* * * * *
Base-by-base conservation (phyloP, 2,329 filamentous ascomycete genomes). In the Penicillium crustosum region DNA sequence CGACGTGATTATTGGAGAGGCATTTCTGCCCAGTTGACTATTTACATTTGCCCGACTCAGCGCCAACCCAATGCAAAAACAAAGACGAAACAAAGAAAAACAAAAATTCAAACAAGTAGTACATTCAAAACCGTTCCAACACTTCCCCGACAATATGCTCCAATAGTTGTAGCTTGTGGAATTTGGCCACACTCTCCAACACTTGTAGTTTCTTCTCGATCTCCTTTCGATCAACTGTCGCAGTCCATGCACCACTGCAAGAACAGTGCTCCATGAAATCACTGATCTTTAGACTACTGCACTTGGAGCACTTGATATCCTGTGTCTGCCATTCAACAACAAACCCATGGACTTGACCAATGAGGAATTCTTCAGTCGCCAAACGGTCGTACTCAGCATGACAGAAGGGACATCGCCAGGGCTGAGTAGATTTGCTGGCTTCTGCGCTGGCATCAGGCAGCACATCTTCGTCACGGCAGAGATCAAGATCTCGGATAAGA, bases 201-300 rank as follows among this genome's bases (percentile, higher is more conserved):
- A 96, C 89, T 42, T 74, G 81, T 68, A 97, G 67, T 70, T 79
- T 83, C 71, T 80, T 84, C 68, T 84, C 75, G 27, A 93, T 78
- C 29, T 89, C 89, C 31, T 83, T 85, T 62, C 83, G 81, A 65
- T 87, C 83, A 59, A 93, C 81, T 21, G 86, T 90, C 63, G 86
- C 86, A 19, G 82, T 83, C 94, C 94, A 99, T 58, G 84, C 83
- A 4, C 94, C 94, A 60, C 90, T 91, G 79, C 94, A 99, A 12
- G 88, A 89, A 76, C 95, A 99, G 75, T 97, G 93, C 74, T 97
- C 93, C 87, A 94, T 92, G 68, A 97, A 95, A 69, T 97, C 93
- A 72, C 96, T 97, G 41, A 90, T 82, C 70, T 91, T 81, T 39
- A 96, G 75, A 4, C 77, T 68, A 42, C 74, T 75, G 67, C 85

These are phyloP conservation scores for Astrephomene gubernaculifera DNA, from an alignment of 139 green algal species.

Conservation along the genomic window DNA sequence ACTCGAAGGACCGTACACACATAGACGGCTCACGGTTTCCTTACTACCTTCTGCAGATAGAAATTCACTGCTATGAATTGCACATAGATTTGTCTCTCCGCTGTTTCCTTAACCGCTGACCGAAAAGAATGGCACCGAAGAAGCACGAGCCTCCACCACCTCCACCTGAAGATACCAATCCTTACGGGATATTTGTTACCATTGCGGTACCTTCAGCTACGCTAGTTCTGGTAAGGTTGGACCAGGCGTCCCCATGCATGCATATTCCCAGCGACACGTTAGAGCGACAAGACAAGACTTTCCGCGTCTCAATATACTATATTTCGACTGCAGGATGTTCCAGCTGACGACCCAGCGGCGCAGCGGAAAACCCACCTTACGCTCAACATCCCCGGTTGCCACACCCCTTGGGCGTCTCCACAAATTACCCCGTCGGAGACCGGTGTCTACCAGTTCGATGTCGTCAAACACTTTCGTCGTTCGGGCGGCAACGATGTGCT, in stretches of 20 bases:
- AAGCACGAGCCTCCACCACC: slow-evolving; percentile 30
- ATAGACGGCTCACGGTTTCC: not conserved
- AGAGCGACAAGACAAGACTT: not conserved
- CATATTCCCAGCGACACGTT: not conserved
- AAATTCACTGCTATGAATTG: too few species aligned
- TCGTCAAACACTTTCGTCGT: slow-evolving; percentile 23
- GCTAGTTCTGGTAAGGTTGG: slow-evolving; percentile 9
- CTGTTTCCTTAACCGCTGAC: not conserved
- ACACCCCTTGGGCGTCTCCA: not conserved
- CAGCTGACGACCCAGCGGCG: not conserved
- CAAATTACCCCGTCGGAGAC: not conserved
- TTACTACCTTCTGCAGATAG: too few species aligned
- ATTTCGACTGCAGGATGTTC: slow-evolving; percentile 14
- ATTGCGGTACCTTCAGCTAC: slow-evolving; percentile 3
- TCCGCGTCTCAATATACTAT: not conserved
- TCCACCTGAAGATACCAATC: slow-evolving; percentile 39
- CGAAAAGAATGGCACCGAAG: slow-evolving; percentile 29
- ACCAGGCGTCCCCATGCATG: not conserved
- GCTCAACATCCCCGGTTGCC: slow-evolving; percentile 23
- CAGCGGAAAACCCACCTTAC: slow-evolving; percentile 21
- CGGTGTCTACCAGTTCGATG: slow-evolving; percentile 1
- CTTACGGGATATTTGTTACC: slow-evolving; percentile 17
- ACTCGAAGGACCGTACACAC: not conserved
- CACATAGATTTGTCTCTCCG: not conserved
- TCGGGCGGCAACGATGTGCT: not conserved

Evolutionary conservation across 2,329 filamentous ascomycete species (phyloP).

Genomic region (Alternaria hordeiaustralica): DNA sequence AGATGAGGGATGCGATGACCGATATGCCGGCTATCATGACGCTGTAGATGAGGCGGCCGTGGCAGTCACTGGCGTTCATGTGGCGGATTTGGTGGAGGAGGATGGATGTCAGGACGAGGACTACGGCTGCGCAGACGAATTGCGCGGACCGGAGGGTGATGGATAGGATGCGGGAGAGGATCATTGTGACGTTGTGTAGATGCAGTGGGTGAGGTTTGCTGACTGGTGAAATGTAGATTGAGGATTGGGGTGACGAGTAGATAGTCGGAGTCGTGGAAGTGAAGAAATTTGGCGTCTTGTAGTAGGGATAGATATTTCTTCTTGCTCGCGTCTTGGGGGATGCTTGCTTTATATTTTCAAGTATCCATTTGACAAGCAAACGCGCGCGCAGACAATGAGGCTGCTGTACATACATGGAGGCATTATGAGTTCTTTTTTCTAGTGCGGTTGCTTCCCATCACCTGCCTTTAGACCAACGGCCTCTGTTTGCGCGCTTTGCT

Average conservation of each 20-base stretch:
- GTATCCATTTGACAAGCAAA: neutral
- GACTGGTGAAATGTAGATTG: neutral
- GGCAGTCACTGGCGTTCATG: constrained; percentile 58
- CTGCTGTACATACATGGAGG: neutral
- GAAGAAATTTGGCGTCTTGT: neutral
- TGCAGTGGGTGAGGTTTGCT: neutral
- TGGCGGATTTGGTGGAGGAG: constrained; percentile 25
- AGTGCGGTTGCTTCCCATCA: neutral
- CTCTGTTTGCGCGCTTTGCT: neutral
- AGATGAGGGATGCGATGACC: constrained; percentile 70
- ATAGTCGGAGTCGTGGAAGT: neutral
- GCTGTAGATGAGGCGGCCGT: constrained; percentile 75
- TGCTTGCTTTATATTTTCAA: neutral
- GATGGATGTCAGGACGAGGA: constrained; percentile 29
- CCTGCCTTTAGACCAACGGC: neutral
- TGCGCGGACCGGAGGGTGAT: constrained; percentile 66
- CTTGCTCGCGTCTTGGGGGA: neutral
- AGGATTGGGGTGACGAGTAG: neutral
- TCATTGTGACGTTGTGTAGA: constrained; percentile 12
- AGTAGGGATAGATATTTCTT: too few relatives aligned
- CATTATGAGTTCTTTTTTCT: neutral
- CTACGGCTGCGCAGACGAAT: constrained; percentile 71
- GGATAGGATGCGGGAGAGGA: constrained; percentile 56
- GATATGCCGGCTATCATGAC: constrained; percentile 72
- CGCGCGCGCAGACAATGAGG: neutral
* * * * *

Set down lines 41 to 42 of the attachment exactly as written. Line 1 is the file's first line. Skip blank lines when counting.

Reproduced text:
Average conservation of each 20-base stretch:
- GTATCCATTTGACAAGCAAA: neutral